- money allowed to a successful party in a lawsuit in compensation for legal expenses incurred, chargeable to the unsuccessful party.
- money due to a court or one of its officers for services in a cause.
verb (used with object), cost or for 10, cost·ed; cost·ing.
verb (used without object), cost·ed or cost; cost·ing.
Verb Phrases past and past participle cost·ed or cost; present participle cost·ing.
Origin of cost
Synonyms for cost
Related Words for costedrequire, yield, take, lose, expect, hurt, nick, rap, infuriate, obligate, necessitate
Examples from the Web for costed
Historical Examples of costed
She's costed me a deal already, but she ain't got all the money.
The things that friend Brown Shiped to me by the Express costed $24-1/4.The Underground Railroad
She already found where Louis Sen makes mistakes, which Gott weiss wie vile it costed us yet.The Competitive Nephew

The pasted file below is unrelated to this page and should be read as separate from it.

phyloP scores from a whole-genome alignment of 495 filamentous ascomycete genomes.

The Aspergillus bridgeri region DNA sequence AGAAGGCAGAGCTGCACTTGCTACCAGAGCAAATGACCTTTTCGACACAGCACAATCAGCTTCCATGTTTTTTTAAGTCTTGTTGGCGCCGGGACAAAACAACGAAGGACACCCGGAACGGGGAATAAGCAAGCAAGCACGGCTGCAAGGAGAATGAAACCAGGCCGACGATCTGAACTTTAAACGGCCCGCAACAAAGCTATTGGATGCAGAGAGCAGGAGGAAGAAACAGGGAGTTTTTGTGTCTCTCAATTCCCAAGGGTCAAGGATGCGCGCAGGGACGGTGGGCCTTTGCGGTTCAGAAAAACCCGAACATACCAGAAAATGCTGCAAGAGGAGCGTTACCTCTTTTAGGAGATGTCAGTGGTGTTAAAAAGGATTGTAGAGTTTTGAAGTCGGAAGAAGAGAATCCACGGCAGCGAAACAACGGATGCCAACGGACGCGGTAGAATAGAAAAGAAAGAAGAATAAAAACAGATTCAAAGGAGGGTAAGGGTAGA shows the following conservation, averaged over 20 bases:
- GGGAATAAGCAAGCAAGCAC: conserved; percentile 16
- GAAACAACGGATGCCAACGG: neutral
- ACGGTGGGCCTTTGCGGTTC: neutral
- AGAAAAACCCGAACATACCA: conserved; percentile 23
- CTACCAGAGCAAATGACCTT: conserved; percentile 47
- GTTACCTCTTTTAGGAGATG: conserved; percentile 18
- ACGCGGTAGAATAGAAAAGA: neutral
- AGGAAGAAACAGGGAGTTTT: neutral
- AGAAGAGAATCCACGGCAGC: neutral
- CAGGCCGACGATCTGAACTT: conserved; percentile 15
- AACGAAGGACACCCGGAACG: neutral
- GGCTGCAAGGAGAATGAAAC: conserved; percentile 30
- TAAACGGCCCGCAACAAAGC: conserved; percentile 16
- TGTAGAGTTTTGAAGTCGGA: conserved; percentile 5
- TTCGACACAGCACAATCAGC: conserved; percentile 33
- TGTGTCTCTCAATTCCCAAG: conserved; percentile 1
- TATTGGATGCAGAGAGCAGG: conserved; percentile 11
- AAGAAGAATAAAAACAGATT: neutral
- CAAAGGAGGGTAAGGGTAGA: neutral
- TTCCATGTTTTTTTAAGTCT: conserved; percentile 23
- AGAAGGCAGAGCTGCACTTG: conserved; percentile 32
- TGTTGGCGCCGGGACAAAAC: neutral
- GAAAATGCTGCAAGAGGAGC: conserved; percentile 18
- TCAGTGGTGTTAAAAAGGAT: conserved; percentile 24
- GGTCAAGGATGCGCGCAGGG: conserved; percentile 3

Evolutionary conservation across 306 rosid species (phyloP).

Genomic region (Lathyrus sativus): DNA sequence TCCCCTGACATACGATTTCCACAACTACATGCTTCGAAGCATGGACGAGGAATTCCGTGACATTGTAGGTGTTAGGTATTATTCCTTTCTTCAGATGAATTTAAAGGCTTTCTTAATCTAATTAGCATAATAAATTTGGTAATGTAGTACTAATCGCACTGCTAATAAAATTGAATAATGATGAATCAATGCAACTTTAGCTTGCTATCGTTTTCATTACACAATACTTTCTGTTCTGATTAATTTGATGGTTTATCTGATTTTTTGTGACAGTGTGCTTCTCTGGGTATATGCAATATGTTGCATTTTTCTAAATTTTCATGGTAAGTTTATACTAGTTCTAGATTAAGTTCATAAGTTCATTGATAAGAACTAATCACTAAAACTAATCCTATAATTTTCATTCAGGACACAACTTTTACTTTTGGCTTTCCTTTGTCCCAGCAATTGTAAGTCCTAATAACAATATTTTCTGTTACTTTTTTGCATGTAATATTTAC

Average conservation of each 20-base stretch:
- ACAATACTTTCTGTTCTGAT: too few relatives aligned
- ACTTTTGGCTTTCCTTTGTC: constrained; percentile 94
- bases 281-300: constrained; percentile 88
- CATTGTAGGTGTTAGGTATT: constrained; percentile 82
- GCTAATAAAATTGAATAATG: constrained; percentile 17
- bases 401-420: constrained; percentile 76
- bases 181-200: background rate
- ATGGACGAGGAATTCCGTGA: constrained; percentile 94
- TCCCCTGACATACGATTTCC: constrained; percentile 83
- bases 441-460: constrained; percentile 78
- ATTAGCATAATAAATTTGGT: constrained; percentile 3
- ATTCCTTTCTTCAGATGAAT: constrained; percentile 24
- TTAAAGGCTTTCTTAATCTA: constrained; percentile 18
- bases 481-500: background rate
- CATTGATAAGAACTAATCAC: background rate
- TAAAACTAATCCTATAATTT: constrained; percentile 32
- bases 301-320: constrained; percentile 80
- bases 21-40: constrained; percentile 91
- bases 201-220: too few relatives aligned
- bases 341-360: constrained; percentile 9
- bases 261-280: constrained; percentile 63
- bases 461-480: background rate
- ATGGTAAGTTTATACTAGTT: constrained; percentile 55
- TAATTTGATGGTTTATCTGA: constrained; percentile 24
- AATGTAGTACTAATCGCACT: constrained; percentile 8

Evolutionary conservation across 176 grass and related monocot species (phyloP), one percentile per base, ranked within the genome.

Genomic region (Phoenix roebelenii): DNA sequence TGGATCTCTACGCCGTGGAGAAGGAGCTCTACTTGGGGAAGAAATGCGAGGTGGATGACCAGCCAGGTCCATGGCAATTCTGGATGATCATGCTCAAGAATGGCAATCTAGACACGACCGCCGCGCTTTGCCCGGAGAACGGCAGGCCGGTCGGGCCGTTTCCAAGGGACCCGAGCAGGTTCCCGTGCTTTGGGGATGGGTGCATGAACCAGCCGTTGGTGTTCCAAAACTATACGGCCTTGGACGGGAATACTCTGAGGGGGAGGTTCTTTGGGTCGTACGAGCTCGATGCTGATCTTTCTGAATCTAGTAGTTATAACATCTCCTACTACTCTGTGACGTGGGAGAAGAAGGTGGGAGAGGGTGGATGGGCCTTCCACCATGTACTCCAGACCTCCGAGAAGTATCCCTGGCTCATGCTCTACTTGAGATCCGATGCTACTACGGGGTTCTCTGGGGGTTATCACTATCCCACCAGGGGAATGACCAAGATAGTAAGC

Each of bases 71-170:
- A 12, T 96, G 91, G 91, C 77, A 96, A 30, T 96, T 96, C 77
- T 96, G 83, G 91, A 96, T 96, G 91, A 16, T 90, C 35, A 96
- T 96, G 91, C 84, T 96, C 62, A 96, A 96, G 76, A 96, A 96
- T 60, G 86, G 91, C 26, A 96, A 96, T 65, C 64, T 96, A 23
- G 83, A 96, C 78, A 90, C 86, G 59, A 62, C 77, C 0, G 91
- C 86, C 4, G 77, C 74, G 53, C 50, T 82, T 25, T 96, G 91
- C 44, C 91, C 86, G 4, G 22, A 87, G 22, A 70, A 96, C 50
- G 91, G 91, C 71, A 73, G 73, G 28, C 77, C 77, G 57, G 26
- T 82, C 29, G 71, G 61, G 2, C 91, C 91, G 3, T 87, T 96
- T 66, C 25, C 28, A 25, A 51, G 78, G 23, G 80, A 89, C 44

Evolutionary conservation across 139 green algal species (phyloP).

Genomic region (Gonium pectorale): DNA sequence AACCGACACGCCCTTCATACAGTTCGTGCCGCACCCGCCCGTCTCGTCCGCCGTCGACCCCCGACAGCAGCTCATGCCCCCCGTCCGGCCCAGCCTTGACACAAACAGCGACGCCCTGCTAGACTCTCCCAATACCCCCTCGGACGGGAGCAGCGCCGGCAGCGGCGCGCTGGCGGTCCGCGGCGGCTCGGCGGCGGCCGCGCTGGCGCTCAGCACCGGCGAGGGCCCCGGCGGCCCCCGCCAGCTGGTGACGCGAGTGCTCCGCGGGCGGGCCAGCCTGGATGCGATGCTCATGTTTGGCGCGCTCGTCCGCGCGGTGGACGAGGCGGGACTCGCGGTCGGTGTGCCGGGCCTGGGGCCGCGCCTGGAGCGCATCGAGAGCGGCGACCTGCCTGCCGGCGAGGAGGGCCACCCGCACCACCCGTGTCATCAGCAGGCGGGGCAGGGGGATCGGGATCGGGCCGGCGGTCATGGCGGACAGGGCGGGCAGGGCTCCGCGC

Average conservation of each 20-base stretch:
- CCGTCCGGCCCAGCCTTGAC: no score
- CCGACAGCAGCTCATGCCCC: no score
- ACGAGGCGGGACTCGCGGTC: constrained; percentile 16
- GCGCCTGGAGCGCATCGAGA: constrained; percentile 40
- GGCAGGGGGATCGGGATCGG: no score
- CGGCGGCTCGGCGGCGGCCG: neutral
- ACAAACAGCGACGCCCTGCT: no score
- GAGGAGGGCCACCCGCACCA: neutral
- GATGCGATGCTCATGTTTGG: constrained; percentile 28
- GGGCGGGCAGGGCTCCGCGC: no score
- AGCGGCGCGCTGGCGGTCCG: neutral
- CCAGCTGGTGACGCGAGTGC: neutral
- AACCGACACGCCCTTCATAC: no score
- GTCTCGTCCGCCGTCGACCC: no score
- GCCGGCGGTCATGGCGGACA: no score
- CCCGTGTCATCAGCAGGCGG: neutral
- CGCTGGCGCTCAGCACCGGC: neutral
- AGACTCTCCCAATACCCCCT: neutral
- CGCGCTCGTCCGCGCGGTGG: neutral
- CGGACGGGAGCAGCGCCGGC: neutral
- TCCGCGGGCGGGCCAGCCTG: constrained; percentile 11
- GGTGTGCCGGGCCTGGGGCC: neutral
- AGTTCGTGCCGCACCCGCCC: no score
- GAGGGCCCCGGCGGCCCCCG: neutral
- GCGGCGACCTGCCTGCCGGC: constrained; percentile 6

Walkin' 'long—quite shober—sud'ly 'costed by man dressed like 'pleeceman.
- the amount paid for a commodity by its sellerto sell at cost
- (as modifier)the cost price
verb costs, costing or cost
Word Origin for cost
c.1200, from Old French cost (12c., Modern French coût) "cost, outlay, expenditure; hardship, trouble," from Vulgar Latin *costare, from Latin constare, literally "to stand at" (or with), with a wide range of figurative senses including "to cost." The idiom is the same one used in Modern English when someone says something "stands at X dollars" to mean it sells for X dollars. The Latin word is from com- "with" (see com-) + stare "to stand," from PIE root *sta- "to stand" (see stet).
late 14c., from Old French coster (Modern French coûter) "to cost," from cost (see cost (n.)).
see arm and a leg, cost an; at all costs; pretty penny, cost a.